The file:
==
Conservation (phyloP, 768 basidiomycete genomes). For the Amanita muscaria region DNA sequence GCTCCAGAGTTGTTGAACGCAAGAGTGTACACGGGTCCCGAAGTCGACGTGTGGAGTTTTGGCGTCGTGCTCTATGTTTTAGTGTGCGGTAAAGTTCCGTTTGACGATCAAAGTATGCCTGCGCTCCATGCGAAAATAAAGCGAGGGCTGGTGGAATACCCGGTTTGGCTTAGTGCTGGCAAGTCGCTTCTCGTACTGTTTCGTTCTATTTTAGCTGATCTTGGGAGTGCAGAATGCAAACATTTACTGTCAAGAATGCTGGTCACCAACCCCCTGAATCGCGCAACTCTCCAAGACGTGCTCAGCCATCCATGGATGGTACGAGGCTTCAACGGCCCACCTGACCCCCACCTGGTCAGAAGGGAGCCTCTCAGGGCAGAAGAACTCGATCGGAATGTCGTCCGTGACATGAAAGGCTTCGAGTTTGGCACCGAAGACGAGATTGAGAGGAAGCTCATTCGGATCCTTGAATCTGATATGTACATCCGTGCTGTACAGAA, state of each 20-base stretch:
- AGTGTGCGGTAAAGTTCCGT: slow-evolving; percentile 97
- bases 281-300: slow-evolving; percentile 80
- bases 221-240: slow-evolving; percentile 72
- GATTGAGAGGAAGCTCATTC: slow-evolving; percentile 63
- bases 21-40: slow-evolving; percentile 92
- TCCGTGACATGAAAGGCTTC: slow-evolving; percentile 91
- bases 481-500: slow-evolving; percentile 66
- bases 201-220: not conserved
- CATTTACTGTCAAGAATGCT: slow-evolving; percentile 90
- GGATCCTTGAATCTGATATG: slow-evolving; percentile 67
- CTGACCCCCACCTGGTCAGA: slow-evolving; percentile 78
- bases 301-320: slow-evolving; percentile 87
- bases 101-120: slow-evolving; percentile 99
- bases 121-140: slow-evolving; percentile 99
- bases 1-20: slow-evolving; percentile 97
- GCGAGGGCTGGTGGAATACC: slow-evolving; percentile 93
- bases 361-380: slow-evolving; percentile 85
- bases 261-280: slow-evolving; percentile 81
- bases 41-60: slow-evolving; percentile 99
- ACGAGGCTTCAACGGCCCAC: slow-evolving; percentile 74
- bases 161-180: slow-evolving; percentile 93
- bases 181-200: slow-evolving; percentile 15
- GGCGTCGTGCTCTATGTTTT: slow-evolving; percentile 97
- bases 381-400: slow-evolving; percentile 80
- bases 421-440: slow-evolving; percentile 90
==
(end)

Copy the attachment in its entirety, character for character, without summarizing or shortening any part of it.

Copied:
Conservation (phyloP, 768 basidiomycete genomes). For the Amanita muscaria region DNA sequence GCTCCAGAGTTGTTGAACGCAAGAGTGTACACGGGTCCCGAAGTCGACGTGTGGAGTTTTGGCGTCGTGCTCTATGTTTTAGTGTGCGGTAAAGTTCCGTTTGACGATCAAAGTATGCCTGCGCTCCATGCGAAAATAAAGCGAGGGCTGGTGGAATACCCGGTTTGGCTTAGTGCTGGCAAGTCGCTTCTCGTACTGTTTCGTTCTATTTTAGCTGATCTTGGGAGTGCAGAATGCAAACATTTACTGTCAAGAATGCTGGTCACCAACCCCCTGAATCGCGCAACTCTCCAAGACGTGCTCAGCCATCCATGGATGGTACGAGGCTTCAACGGCCCACCTGACCCCCACCTGGTCAGAAGGGAGCCTCTCAGGGCAGAAGAACTCGATCGGAATGTCGTCCGTGACATGAAAGGCTTCGAGTTTGGCACCGAAGACGAGATTGAGAGGAAGCTCATTCGGATCCTTGAATCTGATATGTACATCCGTGCTGTACAGAA, state of each 20-base stretch:
- AGTGTGCGGTAAAGTTCCGT: slow-evolving; percentile 97
- bases 281-300: slow-evolving; percentile 80
- bases 221-240: slow-evolving; percentile 72
- GATTGAGAGGAAGCTCATTC: slow-evolving; percentile 63
- bases 21-40: slow-evolving; percentile 92
- TCCGTGACATGAAAGGCTTC: slow-evolving; percentile 91
- bases 481-500: slow-evolving; percentile 66
- bases 201-220: not conserved
- CATTTACTGTCAAGAATGCT: slow-evolving; percentile 90
- GGATCCTTGAATCTGATATG: slow-evolving; percentile 67
- CTGACCCCCACCTGGTCAGA: slow-evolving; percentile 78
- bases 301-320: slow-evolving; percentile 87
- bases 101-120: slow-evolving; percentile 99
- bases 121-140: slow-evolving; percentile 99
- bases 1-20: slow-evolving; percentile 97
- GCGAGGGCTGGTGGAATACC: slow-evolving; percentile 93
- bases 361-380: slow-evolving; percentile 85
- bases 261-280: slow-evolving; percentile 81
- bases 41-60: slow-evolving; percentile 99
- ACGAGGCTTCAACGGCCCAC: slow-evolving; percentile 74
- bases 161-180: slow-evolving; percentile 93
- bases 181-200: slow-evolving; percentile 15
- GGCGTCGTGCTCTATGTTTT: slow-evolving; percentile 97
- bases 381-400: slow-evolving; percentile 80
- bases 421-440: slow-evolving; percentile 90